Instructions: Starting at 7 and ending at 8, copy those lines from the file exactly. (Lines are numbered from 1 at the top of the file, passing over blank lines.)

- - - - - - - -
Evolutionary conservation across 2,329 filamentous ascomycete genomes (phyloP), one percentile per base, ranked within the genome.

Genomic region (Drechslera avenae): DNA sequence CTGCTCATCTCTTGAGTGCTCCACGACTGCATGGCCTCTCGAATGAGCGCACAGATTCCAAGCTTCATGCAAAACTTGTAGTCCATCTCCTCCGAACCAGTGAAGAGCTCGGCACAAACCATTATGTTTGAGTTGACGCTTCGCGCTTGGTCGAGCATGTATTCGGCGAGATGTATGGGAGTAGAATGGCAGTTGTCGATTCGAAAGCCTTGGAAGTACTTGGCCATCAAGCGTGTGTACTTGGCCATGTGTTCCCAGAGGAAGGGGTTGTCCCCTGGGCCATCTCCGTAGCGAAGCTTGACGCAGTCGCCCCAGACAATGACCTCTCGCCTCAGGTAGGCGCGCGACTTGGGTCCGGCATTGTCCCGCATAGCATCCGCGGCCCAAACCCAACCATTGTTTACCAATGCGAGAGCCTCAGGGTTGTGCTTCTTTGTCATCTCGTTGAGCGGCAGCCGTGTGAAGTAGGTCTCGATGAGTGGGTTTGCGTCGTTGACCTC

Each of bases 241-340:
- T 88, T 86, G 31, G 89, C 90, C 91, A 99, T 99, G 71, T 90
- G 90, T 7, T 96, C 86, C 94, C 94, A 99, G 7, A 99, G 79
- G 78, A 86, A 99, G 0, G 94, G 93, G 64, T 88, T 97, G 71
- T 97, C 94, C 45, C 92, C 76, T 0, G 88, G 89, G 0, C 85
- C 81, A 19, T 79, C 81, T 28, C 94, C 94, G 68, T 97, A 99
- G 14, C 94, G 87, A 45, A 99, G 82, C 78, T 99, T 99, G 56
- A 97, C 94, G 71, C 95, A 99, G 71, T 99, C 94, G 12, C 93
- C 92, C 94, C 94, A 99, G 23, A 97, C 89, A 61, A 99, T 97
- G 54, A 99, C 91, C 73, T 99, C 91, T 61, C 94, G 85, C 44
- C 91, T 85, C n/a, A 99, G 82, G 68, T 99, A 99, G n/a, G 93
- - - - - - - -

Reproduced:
- T 97, C 94, C 45, C 92, C 76, T 0, G 88, G 89, G 0, C 85
- C 81, A 19, T 79, C 81, T 28, C 94, C 94, G 68, T 97, A 99